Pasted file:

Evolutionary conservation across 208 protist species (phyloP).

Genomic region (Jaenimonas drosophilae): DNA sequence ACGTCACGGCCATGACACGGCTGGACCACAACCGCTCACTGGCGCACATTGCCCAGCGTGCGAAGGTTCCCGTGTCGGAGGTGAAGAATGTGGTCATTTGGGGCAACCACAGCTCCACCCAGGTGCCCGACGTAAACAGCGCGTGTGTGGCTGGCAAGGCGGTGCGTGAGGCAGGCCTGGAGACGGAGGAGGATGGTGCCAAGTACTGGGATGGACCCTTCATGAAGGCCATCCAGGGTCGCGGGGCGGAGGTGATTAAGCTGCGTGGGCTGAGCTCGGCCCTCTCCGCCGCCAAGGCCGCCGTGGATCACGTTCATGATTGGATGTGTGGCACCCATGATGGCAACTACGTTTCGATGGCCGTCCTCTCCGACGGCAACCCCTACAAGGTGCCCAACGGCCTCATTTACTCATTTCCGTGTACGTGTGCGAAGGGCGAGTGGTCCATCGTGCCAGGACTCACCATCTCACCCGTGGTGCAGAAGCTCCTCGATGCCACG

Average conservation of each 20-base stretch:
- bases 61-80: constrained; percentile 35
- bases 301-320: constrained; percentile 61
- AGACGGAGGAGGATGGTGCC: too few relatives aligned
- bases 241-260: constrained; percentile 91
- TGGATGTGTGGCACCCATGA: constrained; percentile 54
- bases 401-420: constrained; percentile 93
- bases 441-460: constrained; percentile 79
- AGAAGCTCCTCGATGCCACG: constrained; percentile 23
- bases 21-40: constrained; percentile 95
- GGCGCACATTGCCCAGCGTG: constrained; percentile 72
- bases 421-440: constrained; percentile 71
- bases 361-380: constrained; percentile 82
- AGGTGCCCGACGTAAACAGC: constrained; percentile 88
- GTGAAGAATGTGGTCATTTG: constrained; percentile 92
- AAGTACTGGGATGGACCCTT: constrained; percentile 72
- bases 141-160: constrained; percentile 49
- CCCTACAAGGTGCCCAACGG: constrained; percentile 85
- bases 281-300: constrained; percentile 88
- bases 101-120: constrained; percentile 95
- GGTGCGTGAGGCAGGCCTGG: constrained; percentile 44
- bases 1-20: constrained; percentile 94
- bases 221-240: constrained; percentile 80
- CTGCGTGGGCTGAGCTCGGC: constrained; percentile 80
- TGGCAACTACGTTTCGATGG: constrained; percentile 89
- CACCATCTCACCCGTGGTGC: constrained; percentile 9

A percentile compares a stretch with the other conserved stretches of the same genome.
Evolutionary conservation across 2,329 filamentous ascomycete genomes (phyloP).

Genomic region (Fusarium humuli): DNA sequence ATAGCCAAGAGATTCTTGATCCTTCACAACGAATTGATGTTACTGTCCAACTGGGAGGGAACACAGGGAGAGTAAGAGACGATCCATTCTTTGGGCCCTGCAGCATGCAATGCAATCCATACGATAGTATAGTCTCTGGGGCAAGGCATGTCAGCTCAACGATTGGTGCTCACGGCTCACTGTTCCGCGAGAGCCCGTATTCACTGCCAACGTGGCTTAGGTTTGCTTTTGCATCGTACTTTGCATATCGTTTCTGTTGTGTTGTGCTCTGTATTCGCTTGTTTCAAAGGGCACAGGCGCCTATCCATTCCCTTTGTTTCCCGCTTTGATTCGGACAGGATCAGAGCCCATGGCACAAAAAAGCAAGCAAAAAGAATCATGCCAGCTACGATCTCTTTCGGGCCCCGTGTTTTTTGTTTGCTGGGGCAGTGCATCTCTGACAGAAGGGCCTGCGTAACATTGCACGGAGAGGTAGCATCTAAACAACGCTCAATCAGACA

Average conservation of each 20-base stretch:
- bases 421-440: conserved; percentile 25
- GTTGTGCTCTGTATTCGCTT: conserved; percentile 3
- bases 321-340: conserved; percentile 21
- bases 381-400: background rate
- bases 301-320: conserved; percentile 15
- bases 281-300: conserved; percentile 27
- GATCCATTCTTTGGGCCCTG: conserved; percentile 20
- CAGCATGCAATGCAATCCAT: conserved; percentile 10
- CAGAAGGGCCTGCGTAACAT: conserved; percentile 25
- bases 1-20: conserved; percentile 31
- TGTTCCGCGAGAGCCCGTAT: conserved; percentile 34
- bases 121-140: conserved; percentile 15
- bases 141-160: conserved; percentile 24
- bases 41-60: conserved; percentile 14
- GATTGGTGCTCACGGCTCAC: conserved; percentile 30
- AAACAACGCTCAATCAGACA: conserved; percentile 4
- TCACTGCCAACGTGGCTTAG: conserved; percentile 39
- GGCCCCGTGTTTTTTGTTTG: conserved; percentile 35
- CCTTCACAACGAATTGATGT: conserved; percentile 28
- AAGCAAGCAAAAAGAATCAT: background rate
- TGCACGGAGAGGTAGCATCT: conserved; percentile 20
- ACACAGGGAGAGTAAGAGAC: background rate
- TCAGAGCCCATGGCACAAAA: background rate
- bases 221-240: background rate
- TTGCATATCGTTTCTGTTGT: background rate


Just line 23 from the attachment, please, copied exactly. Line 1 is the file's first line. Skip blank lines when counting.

- GGTGCGTGAGGCAGGCCTGG: constrained; percentile 44